We popped along to our local Iceland and were able to get all of the food from there. Not all of the party food was available in-store, so I had to change one of the dishes. However, in retrospect, I think it turned out for the best. To make our movie afternoon more of a thing, I also did a bit of a Gruffalo makeover on her play tent. With the help of a few blankets, a couple of cushions and some fairy lights inside, her tent was ‘transformed’ into The Gruffalo’s Cave.
After spending the morning reading and playing in her tent, it was on to the food and films. This was the time to unleash my ‘creative, culinary talents’ – and unleash is exactly what I did. Here is what we ate as part of our Gruffalo-themed movie afternoon.
Preparing A Feast With A Gruffalo
“You’ll taste good on a slice of bread!”
A mouse sandwich might be a favourite of the Gruffalo’s, but it’s not something I’ve had the ‘pleasure’ of tasting. As such, serving up a plate of rodent on bread didn’t particularly appeal, so I made the executive decision to substitute mouse for something much nicer.
Rather than a boring and uninspiring ham (or equivalent) sandwich, I bought southern fried chicken drumsticks, tiger bloomer bread and mature cheddar cheese. The idea was then to cut the bread into the shape of a mouse’s head to make mouse melt sandwiches.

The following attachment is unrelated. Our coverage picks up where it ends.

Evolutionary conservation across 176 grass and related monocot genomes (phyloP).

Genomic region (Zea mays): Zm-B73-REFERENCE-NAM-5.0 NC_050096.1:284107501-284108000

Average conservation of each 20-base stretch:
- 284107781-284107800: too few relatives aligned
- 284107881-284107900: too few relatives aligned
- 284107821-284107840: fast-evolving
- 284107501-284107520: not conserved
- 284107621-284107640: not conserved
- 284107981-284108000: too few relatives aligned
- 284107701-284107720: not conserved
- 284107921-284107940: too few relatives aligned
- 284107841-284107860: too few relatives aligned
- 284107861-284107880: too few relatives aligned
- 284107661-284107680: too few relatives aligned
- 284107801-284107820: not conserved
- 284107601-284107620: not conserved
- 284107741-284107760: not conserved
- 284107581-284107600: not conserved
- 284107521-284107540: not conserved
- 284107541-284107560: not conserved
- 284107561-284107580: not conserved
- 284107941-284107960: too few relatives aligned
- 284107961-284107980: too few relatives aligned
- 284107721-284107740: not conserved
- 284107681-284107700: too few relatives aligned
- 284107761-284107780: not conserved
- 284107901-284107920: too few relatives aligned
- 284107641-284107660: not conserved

After sticking the drumsticks in the oven for around 40 minutes, I removed the cooked chicken off the bone and shredded it. I then butchered the bread with a knife as I (attempted to) create a shape resembling a mouse. I then placed the chicken on the bread and topped with grated cheese, before finishing off the masterpiece with more cheese and chives to create facial features.
It may have looked like it was created on CBeebies I Can Cook, but it was tasty and Toddler L recognised it as a mouse – for me, that’s a win. I’m not going to lie though. After spending ages cutting one mouse out of the bread for Toddler L, the missus and I just ate ours with normal slices…shhh…don’t tell anyone…
“And his favourite food is scrambled snake.”
It’s pretty difficult to get your hands on actual snake, so I had to use my imagination for the scrambled snake. Having looked at the party food in Iceland, I decided to go with the tasty sounding breaded mozzarella sticks with cream cheese and cheddar cheese.